Table (2): The Average of Mean Square Error (MSE)
Sample size 
Regression Coefficients 
Parameters vector 
The Average of MSE 

OLS 
WLS 
IWLS 
BWLS 
BIWLS 

30 


78.886 
1.1937 
0.0948 
0.0044 
0.0003 

78.886 
1.303 
0.0863 
0.0159 
0.0010 



12.6149 
1.8044 
0.1769 
0.0069 
0.00046 


12.6149 
1.6016 
0.1587 
0.0292 
0.0020 

50 


81.039 
1.1151 
0.0771 
0.0055 
0.0004 

81.0388 
1.0381 
0.0700 
0.0175 
0.0013 



12.9193 
1.7270 
0.1740 
0.0094 
0.0011 


12.9193 
1.5161 
0.1560 
0.0346 
0.0031 

100 


80.002 
1.0711 
0.0941 
0.0071 
0.0007 

80.002 
0.987 
0.0870 
0.0204 
0.0017 



12.5845 
1.6608 
0.1415 
0.0126 
0.0010 


12.5845 
1.4497 
0.1227 
0.0414 
0.0037 
The MSE of OLS is (59.451), WLS is (0.982) and in the IWLS is (0.0892), it is better than MSE of (OLS and WLS methods) in the classical method. The MSE of the proposed method (BWLS and BIWLS) are (0.0065 and 0.0006 respectively) are less than their values in the classical method. Thus, Bayes weights to estimate parameters of a gamma regression model is more efficient than generalized linear model. After knowing that the Bayes weights to estimate parameters of a gamma regression was better than the classical method in first random sample, the experiment will be repeated (1000) times and for several different sample sizes (30, 50, 100), regression coefficients ( and ) and parameters vectors, the first parameters vector is called ( which is ([5 1.5 1.5 1] and the second parameters vector ( which is [2 0.5 0.5 0.8], and the results of the proposed method (BWLS and BIWLS) will be compared with the classical method (OLS, WLS and IWLS), depending on the average of MSE criterion, as shown in the table (2), and all the proposed methods were better than the classical method because the averages of MSE were less than their value in the classical method for all several different sample sizes (30, 50 and 100), regression coefficients ( , and parameters vectors (( , ( ). The best model in the classical method is (IWLS). And (BIWLS) in the proposed method is better than all other methods depending on average of MSE. Thus, the estimated models by proposed method were better.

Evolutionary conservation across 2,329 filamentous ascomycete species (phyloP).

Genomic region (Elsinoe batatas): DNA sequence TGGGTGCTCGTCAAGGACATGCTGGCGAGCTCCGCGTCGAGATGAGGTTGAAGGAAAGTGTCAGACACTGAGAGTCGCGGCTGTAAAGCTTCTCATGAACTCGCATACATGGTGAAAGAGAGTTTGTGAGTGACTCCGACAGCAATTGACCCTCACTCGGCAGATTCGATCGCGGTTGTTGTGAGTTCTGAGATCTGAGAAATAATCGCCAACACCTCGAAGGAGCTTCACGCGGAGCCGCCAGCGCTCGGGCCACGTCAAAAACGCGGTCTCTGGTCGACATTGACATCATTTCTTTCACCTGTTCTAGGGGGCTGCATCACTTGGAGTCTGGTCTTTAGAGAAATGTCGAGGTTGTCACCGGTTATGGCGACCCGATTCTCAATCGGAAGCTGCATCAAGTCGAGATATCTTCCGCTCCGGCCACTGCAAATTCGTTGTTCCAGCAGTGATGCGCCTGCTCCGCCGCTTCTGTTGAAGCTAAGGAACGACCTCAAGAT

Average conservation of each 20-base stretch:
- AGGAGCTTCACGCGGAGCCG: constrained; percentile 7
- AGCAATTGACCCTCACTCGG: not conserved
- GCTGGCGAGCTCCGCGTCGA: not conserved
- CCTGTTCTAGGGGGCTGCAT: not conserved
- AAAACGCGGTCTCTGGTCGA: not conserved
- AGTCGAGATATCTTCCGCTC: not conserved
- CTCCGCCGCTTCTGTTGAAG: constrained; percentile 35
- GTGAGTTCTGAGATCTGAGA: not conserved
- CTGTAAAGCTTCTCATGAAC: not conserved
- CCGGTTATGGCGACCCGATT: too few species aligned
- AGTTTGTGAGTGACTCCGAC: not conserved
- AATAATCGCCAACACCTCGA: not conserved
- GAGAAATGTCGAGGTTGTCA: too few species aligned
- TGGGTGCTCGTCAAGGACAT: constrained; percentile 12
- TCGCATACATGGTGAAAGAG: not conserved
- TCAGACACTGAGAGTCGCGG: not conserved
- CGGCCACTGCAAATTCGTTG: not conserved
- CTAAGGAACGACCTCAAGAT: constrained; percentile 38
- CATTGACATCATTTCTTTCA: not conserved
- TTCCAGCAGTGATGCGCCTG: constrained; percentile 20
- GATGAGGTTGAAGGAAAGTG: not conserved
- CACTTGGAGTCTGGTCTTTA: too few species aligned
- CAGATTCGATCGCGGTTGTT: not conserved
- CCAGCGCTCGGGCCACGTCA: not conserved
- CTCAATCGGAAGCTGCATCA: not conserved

In this part, real data will be analyzed with gamma regression and then using proposed method by using Bayes weights, and compare the classical method with the proposed method, choose the method that gives us better results. The data in table (Appendix) have been retrieved from a book under the name (Statistical Theory and Methodology in Science and Engineering) (Brownlee, 1965, p. 454). the sample size was (21) observations, they came from the operation of a factory for converting the oxidation ammonia to nitric acid for (21) days. The dependent variable represents (stack loss y), the independent variables represent (air flow x1, cooling water inlet temperature x2 and acid concentration x3). The hypotheses of the linear regression model were verified, and they are summarized in the table (3):